At the time Blue Cross was still a traditional nonprofit and under direct state oversight for its then-role as Michigan's insurer of last resort. During that period, then-Attorney General Mike Cox was a regular critic of Blue Cross' executive salaries.
Loepp's compensation has soared since Blue Cross reorganized in 2013 from a tax-exempt nonprofit to a nonprofit mutual, a move that gave the insurer more regulatory flexibility to set premiums and grow its footprint beyond Michigan.
Now essentially a private company, the Blue Cross enterprise paid $422 million last year in local, state and federal taxes.
As a condition of its reorganization, Blue Cross is also obligated to contribute up to $1.56 billion over 18 years to the Michigan Health Endowment Fund, which gives money for health- and wellness-related programs.
"We are a complex, national and diversified enterprise — not just a health insurance company," Blue Cross spokesman Andy Hetzel said in an email. "Our companies operate in diverse markets, under different regulatory schemes, and managing this requires a unique set of skills and vision that Mr. Loepp has proven to possess over his 13 years as CEO."
Hetzel said Loepp championed the insurer's move into subsidiary businesses that expanded the enterprise's revenues beyond just the Michigan health insurance market, and "this keeps health coverage more affordable than it otherwise would be."
"He is a unique leader for a business enterprise as complex as ours," Hetzel said. "He is a potential target of national recruiters because of his strong track record, and the board has a vested interest in retaining him to continue to lead us into the future."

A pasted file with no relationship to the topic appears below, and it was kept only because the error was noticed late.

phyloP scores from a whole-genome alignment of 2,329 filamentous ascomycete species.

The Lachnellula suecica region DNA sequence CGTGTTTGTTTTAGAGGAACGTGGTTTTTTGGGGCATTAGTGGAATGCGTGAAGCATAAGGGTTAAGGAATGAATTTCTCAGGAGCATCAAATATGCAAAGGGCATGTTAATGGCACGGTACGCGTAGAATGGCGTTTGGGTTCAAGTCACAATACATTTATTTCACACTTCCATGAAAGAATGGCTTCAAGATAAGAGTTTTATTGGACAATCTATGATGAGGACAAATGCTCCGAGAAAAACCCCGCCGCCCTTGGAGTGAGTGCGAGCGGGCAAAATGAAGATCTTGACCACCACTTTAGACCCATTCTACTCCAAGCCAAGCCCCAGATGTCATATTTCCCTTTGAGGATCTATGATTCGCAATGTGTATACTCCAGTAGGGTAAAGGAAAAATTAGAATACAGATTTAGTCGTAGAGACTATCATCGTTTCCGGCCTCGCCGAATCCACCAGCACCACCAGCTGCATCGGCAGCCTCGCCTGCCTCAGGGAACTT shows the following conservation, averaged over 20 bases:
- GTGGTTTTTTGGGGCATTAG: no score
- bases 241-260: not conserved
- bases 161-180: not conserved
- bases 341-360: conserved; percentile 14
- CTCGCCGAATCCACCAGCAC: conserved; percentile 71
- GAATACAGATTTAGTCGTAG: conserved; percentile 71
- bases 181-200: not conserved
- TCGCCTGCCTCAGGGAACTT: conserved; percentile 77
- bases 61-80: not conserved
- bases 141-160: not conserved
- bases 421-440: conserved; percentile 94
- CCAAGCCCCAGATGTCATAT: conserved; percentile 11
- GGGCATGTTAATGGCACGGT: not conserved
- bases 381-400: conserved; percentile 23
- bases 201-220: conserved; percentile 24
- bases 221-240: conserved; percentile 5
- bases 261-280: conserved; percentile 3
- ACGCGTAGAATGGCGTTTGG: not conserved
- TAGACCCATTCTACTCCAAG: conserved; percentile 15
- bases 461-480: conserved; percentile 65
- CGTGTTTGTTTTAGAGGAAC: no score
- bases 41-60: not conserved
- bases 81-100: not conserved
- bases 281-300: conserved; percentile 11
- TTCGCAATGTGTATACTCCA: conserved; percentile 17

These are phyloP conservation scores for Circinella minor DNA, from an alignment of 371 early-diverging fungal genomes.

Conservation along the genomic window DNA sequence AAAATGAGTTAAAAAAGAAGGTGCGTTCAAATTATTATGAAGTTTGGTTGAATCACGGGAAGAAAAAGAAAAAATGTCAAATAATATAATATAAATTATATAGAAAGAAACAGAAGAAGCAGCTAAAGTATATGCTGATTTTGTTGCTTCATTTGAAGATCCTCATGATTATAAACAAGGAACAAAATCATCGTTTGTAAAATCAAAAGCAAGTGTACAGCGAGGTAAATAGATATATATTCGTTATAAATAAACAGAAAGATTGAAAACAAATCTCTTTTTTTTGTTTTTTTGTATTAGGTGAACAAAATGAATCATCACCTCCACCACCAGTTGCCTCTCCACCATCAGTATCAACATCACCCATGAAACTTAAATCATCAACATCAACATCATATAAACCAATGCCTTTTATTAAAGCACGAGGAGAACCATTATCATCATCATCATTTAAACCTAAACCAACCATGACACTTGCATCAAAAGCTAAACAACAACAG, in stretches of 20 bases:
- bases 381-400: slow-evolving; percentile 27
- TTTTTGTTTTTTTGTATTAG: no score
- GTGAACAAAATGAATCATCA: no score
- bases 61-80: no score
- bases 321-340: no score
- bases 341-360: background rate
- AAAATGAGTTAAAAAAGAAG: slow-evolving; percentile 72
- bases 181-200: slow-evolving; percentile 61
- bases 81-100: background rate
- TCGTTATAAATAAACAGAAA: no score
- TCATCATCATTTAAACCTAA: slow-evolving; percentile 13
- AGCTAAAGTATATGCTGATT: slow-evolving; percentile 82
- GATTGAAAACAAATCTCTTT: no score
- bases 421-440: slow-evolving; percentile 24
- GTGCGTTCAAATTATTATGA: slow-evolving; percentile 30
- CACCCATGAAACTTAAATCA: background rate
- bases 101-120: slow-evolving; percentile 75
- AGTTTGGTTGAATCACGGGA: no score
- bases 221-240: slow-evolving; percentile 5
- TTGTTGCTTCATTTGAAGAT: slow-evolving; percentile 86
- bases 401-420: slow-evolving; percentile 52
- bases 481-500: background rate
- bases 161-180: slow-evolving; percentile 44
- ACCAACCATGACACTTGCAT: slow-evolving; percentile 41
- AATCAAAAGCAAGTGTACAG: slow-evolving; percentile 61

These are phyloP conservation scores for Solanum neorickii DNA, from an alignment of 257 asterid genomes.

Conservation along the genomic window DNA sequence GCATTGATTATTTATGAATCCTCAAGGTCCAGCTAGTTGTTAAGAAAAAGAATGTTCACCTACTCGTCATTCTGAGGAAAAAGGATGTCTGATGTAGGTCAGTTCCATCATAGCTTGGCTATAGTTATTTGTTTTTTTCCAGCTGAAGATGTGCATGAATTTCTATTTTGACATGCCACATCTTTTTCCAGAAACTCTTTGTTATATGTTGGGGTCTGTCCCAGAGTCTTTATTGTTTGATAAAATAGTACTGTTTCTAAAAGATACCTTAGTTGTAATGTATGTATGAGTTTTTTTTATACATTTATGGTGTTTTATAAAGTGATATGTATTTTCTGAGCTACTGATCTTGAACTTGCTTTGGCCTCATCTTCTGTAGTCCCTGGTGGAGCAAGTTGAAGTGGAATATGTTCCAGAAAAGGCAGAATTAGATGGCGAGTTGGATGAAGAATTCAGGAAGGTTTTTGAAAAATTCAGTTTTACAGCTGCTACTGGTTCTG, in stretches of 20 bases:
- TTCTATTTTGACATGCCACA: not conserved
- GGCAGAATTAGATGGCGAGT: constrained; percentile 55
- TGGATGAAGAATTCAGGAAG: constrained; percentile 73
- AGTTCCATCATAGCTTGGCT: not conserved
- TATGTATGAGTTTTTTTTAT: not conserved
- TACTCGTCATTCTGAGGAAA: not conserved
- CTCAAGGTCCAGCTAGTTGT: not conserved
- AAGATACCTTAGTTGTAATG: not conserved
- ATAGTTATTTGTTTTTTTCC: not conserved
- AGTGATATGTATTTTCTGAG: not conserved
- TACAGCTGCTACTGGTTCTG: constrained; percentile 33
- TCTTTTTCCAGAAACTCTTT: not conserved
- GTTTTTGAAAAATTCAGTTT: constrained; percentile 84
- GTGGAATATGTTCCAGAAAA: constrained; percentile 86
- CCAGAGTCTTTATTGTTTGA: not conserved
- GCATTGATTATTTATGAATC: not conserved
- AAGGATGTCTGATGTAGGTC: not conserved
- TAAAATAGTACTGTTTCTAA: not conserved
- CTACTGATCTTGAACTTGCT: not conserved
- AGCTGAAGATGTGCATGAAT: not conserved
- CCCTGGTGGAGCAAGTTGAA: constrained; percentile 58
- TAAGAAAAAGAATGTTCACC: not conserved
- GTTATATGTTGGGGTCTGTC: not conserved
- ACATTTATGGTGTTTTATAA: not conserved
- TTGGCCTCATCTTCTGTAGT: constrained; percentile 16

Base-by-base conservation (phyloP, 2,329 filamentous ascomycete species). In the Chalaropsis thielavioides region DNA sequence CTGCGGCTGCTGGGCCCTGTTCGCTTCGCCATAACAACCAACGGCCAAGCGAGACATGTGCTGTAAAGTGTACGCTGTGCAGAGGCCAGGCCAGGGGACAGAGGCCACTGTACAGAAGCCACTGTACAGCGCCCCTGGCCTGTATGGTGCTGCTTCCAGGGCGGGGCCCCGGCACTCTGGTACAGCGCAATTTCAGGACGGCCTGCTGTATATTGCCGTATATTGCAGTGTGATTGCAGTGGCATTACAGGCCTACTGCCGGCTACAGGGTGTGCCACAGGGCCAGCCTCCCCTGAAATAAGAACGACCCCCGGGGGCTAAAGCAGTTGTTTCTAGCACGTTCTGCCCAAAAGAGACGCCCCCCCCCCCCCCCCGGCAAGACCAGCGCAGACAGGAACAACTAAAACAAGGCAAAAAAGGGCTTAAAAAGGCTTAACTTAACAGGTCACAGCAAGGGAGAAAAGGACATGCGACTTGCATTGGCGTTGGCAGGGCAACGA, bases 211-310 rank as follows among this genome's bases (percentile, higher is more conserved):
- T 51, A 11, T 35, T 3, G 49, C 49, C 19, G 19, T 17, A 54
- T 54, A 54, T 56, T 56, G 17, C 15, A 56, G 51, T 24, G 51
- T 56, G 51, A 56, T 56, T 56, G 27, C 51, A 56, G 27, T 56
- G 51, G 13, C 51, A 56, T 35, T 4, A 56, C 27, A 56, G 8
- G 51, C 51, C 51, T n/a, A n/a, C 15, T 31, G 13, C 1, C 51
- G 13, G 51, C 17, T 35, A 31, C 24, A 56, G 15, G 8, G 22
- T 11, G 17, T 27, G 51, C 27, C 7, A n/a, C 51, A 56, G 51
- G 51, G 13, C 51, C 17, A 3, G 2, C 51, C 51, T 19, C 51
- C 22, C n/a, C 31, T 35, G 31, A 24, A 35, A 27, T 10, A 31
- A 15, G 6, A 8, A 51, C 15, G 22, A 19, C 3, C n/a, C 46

Loepp also oversaw Blue Cross' initiative that slashed administrative expenses by $360 million over the past three years. Many dozens of jobs were cut to make that goal, according to reports by Crain's Detroit.
The Blue Cross board is populated by business people, executives and labor officials from across the state. By law, the board must vote on the CEO's compensation.
"We at the board are sensitive to compensation issues, and we have emphasized that pay be tied to performance," Blue Cross board member William Black, executive director of Michigan Teamsters Joint Council 43, said in an email. "His compensation is heavily weighted against company performance, as it should be. That performance has been very strong in recent years."
Big among insurers
The Blue Cross CEO's pay is exceptional in the nationwide health insurance industry.
Rankings last year by AIS Health, a health-care sector information firm, placed Loepp as the No. 7 best-paid health insurance executive in the country. He was No. 1 among all Blue Cross Blue Shields, including the parent corporation of five Blue Cross Blue Shield plans in Texas, Illinois, Oklahoma, New Mexico and Montana.